Official Reveals Budget for U.S. Intelligence





In an apparent slip, a top American intelligence official has revealed at a public conference what has long been secret: the amount of money the United States spends on its spy agencies.

At an intelligence conference in San Antonio last week, Mary Margaret Graham, a 27-year veteran of the Central Intelligence Agency and now the deputy director of national intelligence for collection, said the annual intelligence budget was $44 billion.

The number was reported Monday in U.S. News and World Report, whose national security reporter, Kevin Whitelaw, was among the hundreds of people in attendance during Ms. Graham's talk.

"I thought, 'I can't believe she said that,' " Mr. Whitelaw said on Monday. "The government has spent so much time and energy arguing that it needs to remain classified."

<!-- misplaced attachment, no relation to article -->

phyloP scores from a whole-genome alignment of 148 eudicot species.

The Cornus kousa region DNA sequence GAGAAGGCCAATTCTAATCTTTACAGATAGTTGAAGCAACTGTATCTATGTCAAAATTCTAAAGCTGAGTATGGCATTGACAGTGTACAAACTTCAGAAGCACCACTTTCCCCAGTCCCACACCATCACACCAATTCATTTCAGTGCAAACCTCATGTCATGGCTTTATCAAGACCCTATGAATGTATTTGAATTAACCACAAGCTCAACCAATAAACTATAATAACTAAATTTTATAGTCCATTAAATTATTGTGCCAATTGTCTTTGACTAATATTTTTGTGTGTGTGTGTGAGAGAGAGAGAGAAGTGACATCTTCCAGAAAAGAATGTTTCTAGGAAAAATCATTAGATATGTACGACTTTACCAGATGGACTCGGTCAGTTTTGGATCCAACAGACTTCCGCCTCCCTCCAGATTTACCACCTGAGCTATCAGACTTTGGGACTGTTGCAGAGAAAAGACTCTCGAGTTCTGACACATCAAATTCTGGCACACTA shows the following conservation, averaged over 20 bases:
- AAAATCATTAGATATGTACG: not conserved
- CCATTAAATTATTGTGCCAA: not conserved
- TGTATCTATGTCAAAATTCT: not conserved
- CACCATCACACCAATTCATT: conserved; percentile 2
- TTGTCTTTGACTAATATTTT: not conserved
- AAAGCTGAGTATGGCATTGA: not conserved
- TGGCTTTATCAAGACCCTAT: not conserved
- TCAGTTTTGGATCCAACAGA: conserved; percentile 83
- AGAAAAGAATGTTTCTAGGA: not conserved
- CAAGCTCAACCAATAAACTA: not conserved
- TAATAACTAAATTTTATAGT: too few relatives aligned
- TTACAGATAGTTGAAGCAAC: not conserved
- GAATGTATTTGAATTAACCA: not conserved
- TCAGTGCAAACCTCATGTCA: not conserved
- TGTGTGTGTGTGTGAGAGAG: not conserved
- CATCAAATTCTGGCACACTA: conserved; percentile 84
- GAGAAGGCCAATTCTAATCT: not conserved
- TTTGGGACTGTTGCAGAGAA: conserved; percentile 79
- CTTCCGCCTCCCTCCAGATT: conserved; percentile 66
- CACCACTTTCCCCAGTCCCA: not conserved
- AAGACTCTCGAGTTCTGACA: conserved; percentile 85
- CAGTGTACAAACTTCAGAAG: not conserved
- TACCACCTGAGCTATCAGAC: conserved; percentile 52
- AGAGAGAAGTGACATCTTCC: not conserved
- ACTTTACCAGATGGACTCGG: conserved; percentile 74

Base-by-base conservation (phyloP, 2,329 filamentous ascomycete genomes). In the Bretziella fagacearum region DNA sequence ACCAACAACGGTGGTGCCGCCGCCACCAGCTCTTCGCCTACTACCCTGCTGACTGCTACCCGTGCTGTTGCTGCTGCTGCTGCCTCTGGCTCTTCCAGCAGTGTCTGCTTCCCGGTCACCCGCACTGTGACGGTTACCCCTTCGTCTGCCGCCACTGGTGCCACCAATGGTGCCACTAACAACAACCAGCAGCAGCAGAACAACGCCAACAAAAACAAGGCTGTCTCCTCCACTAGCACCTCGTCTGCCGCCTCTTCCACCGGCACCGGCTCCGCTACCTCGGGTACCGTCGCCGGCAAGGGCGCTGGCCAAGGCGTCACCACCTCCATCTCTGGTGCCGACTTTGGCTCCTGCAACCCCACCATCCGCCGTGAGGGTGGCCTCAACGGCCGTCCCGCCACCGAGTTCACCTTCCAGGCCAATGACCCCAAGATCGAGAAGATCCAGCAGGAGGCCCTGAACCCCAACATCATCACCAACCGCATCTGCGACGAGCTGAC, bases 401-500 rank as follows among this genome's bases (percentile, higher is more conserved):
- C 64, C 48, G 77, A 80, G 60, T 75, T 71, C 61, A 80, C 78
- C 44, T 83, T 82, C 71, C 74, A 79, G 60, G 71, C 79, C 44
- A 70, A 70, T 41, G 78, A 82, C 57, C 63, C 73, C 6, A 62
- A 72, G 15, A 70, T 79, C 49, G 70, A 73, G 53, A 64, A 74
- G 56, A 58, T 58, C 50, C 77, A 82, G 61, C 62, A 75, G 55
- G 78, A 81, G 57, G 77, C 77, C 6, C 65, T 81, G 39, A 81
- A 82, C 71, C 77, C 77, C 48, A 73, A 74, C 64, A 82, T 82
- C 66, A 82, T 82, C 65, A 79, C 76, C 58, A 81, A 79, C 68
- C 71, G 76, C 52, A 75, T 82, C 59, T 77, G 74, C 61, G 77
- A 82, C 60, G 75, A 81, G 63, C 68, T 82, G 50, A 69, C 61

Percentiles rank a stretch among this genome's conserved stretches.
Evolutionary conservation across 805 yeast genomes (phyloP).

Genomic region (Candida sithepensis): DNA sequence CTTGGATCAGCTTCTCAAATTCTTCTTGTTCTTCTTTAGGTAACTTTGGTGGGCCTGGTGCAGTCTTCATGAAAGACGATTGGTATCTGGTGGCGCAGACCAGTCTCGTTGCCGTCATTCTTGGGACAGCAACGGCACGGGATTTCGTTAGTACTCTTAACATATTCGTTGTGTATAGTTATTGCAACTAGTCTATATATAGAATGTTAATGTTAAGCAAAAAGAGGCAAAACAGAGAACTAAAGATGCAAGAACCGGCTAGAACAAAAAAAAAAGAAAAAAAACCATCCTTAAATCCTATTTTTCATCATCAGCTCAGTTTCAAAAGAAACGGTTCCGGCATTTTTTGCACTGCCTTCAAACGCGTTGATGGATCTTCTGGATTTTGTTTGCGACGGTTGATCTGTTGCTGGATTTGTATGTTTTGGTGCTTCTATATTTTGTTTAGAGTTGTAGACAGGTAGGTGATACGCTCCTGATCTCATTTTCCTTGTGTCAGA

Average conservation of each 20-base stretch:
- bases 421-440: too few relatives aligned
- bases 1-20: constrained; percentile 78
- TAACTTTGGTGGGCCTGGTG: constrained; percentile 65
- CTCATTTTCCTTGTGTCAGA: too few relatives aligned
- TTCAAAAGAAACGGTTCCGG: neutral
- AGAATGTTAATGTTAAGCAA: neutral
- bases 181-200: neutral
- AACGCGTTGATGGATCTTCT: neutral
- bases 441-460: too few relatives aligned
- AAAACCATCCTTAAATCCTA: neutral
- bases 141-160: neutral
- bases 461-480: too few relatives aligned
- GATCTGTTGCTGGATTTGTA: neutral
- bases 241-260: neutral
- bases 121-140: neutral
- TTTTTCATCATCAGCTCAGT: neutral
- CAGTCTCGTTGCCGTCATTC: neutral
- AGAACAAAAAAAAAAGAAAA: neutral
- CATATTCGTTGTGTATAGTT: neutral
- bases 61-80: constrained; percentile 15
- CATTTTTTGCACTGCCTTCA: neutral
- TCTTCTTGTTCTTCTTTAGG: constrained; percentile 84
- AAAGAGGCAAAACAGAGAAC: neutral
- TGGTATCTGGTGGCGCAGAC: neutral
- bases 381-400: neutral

The figure itself comes as no great shock; most news reports in the last couple of years have estimated the budget at $40 billion. But the fact that Ms. Graham would say it in public is a surprise, because the government has repeatedly gone to court to keep the current intelligence budget and even past budgets as far back as the 1940's from being disclosed.

Steven Aftergood, director of the Project on Government Secrecy at the Federation of American Scientists, expressed amused satisfaction that the budget figure had slipped out.

"It is ironic," Mr. Aftergood said. "We sued the C.I.A. four times for this kind of information and lost. You can't get it through legal channels."

Only for a few past years has the budget been disclosed. After Mr. Aftergood's group first sued for the budget figure under the Freedom of Information Act in 1997, George J. Tenet, then the director of central intelligence, decided to make public that year's budget, $26.6 billion. The next year Mr. Tenet did the same, revealing that the 1998 fiscal year budget was $26.7 billion.

But in 1999, Mr. Tenet reversed that policy, and budgets since then have remained classified with the support of the courts. Last year, a federal judge refused to order the C.I.A. to release its budget totals for 1947 to 1970 - except for the 1963 budget, which Mr. Aftergood showed had already been revealed elsewhere.




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